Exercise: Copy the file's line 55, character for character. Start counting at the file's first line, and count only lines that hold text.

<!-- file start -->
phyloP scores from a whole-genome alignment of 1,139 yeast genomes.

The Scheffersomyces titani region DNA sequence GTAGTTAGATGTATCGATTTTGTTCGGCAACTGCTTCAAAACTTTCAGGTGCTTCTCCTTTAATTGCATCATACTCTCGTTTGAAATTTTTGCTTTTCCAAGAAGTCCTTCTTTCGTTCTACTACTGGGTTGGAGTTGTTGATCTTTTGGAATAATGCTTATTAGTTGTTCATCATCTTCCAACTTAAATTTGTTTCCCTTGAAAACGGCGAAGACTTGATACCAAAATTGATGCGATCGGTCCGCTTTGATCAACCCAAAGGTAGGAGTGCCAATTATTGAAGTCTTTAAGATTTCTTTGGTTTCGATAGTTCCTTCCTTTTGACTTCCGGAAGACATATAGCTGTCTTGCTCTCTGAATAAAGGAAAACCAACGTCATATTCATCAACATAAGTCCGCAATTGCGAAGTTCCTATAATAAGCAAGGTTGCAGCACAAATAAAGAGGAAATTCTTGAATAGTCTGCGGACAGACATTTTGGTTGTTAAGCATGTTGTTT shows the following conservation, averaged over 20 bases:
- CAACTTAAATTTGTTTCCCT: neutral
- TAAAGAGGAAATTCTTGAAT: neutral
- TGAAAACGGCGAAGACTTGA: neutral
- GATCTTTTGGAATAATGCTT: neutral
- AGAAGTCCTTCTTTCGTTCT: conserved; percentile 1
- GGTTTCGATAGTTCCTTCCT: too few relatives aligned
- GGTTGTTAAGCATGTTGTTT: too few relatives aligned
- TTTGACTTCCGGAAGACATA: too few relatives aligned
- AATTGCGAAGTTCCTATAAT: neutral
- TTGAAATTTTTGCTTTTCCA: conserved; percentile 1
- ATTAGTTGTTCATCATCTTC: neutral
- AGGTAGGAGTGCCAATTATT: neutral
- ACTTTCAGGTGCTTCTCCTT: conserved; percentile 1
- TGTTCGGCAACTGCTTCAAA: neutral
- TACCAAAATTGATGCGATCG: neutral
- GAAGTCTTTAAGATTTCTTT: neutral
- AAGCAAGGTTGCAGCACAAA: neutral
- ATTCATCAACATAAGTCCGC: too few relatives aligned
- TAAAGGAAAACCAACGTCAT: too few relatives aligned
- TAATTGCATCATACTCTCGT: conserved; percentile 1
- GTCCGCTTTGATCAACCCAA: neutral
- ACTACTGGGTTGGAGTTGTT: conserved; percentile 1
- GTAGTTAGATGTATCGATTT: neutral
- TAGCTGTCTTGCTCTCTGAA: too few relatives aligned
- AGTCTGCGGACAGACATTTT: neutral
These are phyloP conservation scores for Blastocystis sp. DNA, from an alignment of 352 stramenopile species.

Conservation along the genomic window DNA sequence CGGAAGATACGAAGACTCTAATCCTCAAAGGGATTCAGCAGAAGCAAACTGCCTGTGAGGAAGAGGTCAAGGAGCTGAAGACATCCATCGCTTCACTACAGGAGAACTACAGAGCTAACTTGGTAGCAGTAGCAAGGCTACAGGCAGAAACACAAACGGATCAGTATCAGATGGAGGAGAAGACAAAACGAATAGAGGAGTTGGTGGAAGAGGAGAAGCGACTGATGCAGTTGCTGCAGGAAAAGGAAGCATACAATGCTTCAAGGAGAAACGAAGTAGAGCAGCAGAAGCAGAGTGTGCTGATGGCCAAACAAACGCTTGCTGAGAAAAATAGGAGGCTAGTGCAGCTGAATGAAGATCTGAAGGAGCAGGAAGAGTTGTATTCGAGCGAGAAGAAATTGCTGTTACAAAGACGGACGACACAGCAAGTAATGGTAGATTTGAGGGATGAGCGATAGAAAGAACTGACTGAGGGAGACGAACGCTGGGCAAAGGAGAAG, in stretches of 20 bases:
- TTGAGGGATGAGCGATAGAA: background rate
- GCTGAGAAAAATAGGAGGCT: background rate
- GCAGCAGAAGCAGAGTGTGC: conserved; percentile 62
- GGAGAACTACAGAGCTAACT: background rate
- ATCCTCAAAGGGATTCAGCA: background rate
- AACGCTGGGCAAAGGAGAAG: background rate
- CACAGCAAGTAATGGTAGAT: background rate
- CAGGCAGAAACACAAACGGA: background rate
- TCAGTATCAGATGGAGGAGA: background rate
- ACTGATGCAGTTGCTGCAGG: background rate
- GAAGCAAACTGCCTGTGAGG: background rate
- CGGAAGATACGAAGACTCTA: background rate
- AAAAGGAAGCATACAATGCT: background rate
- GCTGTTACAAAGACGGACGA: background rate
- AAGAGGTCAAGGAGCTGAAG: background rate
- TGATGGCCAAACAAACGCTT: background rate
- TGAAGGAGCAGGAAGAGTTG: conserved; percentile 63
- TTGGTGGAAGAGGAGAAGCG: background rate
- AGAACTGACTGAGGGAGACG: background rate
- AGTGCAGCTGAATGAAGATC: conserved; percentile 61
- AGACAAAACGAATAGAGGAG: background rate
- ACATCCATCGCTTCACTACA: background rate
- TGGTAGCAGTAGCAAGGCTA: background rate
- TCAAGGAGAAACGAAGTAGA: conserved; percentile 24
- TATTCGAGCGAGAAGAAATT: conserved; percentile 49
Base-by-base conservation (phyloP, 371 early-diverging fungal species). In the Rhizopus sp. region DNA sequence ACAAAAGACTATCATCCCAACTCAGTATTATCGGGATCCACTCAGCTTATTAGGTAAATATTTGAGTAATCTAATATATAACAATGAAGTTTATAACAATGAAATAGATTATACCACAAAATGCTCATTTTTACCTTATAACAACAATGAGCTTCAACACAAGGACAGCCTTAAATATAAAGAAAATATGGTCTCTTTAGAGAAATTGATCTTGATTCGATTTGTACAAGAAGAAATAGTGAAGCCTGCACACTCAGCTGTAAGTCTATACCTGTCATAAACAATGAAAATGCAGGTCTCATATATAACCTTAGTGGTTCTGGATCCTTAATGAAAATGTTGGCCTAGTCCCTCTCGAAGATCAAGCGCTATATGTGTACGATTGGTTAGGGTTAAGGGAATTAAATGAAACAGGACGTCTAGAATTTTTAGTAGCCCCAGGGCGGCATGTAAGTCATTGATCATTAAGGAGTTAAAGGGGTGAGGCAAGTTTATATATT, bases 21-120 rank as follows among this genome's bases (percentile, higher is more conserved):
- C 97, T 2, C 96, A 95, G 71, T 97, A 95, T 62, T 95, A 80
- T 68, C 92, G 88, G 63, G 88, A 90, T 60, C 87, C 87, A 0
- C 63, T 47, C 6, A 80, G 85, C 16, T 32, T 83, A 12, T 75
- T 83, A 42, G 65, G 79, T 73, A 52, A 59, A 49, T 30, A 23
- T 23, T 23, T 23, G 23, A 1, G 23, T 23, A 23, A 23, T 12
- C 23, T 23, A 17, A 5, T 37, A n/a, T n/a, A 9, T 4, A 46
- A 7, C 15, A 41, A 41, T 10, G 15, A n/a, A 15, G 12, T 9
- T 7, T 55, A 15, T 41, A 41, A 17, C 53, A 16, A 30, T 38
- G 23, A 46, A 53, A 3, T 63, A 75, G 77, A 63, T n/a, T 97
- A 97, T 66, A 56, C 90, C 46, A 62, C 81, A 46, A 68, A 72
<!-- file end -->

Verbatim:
Base-by-base conservation (phyloP, 371 early-diverging fungal species). In the Rhizopus sp. region DNA sequence ACAAAAGACTATCATCCCAACTCAGTATTATCGGGATCCACTCAGCTTATTAGGTAAATATTTGAGTAATCTAATATATAACAATGAAGTTTATAACAATGAAATAGATTATACCACAAAATGCTCATTTTTACCTTATAACAACAATGAGCTTCAACACAAGGACAGCCTTAAATATAAAGAAAATATGGTCTCTTTAGAGAAATTGATCTTGATTCGATTTGTACAAGAAGAAATAGTGAAGCCTGCACACTCAGCTGTAAGTCTATACCTGTCATAAACAATGAAAATGCAGGTCTCATATATAACCTTAGTGGTTCTGGATCCTTAATGAAAATGTTGGCCTAGTCCCTCTCGAAGATCAAGCGCTATATGTGTACGATTGGTTAGGGTTAAGGGAATTAAATGAAACAGGACGTCTAGAATTTTTAGTAGCCCCAGGGCGGCATGTAAGTCATTGATCATTAAGGAGTTAAAGGGGTGAGGCAAGTTTATATATT, bases 21-120 rank as follows among this genome's bases (percentile, higher is more conserved):